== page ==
15. Day MJ, Eger CE, Shaw SE, et al. Immunologic study of systemic aspergillosis in German shepherd dogs. Vet Immunol Immunopathol 1985;9:335-347.

    16. Day MJ, Penhale WJ. An immunohistochemical study of canine disseminated aspergillosis. Aust Vet J 1991;68:383-386.

    17. Day MJ, Penhale WJ. Humoral immunity in disseminated Aspergillus terreus infection in the dog. Vet Microbiol 1988;16:283-294.

    18. Whitbread TJ, Batt RM, Garthwaite G. Relative deficiency of serum IgA in the German shepherd dog: a breed abnormality. Res Vet Sci 1984;37:350-352.

    19. Day MJ, Penhale WJ. Serum immunoglobulin A concentrations in normal and diseased dogs. Res Vet Sci 1988;45:360-363.

    20. Batt RM, Barnes A, Rutgers HC, Carter SD. Relative IgA deficiency and small intestinal bacterial overgrowth in German shepherd dogs. Res Vet Sci 1991;50:106-111.

    21. Day MJ. Low IgA concentration in the tears of German shepherd dogs. Aust Vet J 1996;74(6):433-434.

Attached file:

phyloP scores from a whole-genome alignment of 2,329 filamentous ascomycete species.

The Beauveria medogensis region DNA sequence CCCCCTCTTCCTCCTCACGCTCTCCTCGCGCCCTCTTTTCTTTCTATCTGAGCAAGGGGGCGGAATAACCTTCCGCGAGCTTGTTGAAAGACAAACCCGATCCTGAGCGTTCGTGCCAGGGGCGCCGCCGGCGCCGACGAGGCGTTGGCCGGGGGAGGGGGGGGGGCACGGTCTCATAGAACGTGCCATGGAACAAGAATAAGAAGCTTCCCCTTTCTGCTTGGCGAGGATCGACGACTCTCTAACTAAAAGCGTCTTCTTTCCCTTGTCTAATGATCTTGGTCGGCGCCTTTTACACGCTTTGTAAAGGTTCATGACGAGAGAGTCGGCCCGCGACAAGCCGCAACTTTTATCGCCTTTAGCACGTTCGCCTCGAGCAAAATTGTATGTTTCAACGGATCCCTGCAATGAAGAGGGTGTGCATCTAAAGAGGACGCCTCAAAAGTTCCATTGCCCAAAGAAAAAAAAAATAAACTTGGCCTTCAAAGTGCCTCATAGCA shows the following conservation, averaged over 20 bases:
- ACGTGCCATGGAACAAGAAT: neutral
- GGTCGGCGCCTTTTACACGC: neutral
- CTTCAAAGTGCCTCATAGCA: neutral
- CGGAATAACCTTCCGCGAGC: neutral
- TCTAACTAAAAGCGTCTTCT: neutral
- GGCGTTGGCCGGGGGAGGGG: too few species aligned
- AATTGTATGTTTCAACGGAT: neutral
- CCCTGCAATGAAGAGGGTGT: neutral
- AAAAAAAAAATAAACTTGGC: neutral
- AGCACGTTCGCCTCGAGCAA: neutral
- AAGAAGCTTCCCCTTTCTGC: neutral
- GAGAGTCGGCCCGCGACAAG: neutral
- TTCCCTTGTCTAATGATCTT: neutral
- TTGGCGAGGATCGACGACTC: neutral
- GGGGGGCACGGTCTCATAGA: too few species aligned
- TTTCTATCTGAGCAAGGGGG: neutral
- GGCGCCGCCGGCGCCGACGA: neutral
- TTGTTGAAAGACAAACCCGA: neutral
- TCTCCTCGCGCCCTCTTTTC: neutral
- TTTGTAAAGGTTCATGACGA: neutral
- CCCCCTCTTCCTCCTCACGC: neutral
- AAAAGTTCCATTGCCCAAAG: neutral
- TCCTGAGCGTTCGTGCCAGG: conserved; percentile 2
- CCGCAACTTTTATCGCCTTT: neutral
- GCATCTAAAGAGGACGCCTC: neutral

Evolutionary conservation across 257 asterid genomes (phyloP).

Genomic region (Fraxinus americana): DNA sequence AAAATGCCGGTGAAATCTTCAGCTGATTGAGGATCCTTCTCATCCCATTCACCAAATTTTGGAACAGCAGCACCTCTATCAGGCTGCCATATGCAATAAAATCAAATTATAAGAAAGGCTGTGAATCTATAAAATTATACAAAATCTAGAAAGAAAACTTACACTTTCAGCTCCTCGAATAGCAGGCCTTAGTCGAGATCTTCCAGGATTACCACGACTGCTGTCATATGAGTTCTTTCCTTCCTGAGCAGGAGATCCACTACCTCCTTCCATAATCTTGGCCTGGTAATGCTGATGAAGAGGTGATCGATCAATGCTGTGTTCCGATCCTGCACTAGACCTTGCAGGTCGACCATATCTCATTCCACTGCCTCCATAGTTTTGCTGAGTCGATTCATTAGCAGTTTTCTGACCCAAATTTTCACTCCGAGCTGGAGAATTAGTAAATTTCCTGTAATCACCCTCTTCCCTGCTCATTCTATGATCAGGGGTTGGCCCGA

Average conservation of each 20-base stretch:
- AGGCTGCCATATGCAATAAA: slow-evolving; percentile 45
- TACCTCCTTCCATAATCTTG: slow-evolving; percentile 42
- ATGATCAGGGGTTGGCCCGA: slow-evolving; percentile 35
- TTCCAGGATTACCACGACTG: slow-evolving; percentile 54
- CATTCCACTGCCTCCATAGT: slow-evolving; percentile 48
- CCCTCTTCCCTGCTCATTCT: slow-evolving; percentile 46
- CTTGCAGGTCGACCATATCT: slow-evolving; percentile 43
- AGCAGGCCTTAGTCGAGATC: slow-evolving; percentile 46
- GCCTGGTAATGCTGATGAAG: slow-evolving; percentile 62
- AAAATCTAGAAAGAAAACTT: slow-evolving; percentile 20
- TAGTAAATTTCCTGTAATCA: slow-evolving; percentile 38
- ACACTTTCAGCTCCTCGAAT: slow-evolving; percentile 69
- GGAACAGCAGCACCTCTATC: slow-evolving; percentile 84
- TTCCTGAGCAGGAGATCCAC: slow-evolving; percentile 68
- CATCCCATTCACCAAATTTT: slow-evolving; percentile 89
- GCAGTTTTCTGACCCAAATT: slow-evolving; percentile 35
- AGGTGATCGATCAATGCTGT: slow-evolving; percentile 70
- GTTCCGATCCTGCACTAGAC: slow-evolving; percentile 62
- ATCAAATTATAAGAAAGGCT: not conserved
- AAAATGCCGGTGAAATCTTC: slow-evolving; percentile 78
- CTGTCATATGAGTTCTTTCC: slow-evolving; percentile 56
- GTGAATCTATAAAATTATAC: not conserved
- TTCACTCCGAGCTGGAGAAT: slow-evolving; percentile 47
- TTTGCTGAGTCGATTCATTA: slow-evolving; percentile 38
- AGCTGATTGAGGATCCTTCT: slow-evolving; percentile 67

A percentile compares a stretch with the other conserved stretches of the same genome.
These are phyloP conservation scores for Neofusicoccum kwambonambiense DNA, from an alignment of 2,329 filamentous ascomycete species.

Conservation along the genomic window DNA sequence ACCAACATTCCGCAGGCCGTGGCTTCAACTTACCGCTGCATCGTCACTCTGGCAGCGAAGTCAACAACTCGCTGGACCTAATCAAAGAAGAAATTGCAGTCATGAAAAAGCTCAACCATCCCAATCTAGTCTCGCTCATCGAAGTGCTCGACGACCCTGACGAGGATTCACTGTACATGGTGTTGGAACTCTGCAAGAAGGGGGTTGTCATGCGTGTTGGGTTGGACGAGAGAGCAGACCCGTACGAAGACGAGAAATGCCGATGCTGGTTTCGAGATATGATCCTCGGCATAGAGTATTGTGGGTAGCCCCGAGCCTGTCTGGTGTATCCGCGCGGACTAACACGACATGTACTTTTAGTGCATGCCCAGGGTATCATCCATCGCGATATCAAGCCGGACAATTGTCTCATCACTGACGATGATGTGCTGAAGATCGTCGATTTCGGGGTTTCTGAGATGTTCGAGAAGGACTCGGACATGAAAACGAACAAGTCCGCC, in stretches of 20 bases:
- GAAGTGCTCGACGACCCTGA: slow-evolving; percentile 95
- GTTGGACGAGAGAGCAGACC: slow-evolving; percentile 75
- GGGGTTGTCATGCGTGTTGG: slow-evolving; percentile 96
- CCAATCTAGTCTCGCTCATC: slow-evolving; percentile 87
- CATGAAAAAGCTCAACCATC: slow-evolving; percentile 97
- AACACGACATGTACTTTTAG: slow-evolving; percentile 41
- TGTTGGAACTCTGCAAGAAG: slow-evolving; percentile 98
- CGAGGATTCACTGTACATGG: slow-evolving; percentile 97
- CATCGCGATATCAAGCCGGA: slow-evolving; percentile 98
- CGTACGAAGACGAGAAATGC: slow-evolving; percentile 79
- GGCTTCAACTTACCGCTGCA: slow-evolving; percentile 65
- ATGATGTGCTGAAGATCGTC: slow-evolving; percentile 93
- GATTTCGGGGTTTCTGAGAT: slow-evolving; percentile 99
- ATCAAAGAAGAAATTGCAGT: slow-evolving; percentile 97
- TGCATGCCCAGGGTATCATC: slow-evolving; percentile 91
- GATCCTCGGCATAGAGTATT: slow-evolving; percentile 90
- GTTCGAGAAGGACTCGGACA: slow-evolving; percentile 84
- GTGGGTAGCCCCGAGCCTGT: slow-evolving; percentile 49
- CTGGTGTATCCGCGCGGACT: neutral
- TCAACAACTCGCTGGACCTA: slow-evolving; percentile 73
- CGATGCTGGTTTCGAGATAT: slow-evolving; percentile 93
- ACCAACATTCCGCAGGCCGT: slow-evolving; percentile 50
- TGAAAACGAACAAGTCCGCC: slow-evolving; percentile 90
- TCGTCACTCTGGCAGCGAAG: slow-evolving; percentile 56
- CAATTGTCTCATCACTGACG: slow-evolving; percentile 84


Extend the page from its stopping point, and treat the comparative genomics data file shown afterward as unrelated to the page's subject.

22. German AJ, Hall EJ, Day MJ. Relative deficiency in IgA production by duodenal explants from German shepherd dogs with small intestinal disease. Vet Immunol Immunopathol 2000;76:25-43.

    23. Littler RM, Batt RM, Lloyd DH. Total and relative deficiency of gut mucosal IgA in German shepherd dogs demonstrated by faecal analysis. Vet Rec 2006;158:334-341.

    24. Clercx C, McEntree K, Snaps F, et al. Bronchopulmonary and disseminated granulomatous disease associated with Aspergillus fumigatus and Candida species infection in a golden retriever. J Am Anim Hosp Assoc 1996;32:139-145.

    25. Berkowitz A, Perl S, Elad D, et al. Disseminated aspergillosis in association with Candida glabrata infection in a vizsla dog in Israel. Isr J Vet Med 2010;65(2):68-71.

    References »